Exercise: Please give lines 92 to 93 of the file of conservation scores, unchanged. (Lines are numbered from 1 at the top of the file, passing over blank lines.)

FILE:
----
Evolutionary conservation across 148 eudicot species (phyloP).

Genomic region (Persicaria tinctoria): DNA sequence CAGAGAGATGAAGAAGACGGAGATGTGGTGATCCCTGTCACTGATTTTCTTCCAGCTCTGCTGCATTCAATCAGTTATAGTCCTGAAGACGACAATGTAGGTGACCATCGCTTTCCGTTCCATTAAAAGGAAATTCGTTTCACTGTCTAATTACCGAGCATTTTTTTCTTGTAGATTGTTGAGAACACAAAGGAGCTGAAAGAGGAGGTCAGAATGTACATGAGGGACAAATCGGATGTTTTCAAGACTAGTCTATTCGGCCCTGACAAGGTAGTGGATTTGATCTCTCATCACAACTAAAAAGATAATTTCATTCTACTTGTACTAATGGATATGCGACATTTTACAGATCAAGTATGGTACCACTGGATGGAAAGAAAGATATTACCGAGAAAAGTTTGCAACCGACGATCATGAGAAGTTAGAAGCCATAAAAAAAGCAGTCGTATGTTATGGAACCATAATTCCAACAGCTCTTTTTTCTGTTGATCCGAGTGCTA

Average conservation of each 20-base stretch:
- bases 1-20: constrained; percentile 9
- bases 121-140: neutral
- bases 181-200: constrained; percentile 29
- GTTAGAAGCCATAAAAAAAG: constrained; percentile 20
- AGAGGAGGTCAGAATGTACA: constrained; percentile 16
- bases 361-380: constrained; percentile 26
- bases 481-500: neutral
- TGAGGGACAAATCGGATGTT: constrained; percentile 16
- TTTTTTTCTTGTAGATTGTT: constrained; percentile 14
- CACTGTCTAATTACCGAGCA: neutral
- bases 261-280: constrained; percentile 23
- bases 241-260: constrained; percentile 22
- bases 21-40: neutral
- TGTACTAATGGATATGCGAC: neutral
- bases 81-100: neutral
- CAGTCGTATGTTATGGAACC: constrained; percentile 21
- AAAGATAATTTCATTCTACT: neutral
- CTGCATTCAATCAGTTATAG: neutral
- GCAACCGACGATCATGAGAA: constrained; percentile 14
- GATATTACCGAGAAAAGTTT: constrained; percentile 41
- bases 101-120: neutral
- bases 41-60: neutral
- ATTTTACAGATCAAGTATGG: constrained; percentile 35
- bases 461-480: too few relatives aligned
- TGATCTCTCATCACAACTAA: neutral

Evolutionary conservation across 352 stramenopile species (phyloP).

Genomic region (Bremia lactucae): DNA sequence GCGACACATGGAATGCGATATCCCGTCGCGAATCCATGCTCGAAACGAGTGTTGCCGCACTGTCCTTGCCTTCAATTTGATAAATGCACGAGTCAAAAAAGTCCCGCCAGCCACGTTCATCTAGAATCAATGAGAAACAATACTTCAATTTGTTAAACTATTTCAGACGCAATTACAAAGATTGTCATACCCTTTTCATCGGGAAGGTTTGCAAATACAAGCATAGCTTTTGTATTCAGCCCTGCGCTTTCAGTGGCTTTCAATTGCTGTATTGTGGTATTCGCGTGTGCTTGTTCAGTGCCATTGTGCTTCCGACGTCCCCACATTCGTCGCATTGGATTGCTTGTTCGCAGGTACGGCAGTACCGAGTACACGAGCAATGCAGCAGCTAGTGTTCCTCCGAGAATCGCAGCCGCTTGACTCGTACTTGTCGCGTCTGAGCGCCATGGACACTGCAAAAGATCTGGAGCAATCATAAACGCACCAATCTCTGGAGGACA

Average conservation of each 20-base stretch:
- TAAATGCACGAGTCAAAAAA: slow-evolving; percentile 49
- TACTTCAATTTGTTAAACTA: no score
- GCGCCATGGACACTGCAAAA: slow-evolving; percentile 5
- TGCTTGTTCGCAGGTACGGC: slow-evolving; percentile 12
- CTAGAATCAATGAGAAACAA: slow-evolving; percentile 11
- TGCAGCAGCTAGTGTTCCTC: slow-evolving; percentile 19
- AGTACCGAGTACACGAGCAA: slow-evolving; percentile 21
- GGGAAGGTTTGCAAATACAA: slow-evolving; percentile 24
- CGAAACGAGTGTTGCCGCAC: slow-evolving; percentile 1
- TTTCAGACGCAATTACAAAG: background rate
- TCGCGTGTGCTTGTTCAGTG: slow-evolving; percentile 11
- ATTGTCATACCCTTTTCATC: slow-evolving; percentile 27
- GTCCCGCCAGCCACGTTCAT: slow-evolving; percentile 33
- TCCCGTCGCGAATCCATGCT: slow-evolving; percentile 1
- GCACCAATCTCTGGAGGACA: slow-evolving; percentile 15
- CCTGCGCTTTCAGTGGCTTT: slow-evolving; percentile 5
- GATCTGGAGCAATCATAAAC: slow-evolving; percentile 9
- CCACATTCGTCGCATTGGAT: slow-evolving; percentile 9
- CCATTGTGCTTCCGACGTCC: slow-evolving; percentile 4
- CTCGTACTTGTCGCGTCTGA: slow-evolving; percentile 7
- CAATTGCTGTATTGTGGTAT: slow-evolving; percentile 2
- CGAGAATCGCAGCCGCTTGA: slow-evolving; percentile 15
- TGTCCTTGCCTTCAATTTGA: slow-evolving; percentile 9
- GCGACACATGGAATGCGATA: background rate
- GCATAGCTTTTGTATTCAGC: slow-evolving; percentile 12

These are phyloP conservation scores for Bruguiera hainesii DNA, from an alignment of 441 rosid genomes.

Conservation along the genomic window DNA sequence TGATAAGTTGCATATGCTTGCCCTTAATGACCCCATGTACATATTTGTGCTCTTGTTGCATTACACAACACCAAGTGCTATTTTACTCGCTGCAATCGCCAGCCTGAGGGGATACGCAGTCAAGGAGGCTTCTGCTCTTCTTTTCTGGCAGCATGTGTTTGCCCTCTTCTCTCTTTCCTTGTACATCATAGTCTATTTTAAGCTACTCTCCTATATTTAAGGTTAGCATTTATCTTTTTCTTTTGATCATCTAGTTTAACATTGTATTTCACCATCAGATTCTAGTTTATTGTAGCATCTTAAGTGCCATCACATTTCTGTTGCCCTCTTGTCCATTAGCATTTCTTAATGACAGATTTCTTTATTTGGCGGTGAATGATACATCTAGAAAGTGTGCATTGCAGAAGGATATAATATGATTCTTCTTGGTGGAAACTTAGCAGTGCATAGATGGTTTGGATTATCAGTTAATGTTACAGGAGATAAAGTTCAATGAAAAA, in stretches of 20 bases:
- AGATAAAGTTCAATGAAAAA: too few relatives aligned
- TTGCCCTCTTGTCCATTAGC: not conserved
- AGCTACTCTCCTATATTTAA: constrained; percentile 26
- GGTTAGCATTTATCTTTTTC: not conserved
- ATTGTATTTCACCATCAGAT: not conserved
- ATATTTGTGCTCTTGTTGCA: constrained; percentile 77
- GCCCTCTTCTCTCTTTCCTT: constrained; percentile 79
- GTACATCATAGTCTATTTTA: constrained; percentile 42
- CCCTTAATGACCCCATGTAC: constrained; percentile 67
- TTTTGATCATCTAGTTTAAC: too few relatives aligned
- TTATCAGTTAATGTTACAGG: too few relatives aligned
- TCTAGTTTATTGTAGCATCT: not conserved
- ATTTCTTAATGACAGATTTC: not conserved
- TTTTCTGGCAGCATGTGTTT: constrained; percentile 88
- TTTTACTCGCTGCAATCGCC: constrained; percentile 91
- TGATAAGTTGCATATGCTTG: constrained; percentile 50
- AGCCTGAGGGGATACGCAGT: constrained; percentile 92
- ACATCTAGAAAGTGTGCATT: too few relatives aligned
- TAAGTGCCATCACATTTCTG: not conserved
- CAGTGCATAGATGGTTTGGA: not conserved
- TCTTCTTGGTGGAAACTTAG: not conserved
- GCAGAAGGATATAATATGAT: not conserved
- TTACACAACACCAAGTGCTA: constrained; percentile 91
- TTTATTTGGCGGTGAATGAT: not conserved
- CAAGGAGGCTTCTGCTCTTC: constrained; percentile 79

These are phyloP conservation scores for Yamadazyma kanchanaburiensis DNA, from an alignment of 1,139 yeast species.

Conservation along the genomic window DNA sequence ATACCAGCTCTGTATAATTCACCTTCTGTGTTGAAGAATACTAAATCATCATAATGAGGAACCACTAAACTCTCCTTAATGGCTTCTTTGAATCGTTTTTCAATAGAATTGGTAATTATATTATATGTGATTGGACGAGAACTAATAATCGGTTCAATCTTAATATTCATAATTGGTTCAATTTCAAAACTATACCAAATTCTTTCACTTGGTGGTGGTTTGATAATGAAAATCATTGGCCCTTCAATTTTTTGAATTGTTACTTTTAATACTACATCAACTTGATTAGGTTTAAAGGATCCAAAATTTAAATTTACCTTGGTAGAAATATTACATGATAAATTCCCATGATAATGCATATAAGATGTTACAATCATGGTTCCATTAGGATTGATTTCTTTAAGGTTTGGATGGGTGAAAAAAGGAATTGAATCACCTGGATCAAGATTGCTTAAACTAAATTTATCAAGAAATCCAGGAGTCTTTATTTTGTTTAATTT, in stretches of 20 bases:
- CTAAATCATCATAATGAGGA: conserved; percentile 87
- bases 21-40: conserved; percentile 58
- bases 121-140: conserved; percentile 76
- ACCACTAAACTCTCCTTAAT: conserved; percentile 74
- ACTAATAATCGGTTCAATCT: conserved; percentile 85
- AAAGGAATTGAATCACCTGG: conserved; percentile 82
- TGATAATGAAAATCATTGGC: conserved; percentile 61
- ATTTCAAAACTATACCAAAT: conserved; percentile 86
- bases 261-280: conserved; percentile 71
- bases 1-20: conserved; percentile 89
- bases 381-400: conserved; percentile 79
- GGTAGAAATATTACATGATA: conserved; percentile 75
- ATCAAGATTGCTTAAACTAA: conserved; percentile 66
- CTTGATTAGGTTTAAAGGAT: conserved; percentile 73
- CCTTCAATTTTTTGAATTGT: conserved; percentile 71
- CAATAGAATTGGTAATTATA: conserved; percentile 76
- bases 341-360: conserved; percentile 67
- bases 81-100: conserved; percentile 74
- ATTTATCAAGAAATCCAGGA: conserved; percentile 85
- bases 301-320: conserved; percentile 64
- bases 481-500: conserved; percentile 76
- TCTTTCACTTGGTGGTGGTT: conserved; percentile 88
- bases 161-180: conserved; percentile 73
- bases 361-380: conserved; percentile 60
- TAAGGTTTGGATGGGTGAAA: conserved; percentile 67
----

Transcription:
- TGATAATGAAAATCATTGGC: conserved; percentile 61
- ATTTCAAAACTATACCAAAT: conserved; percentile 86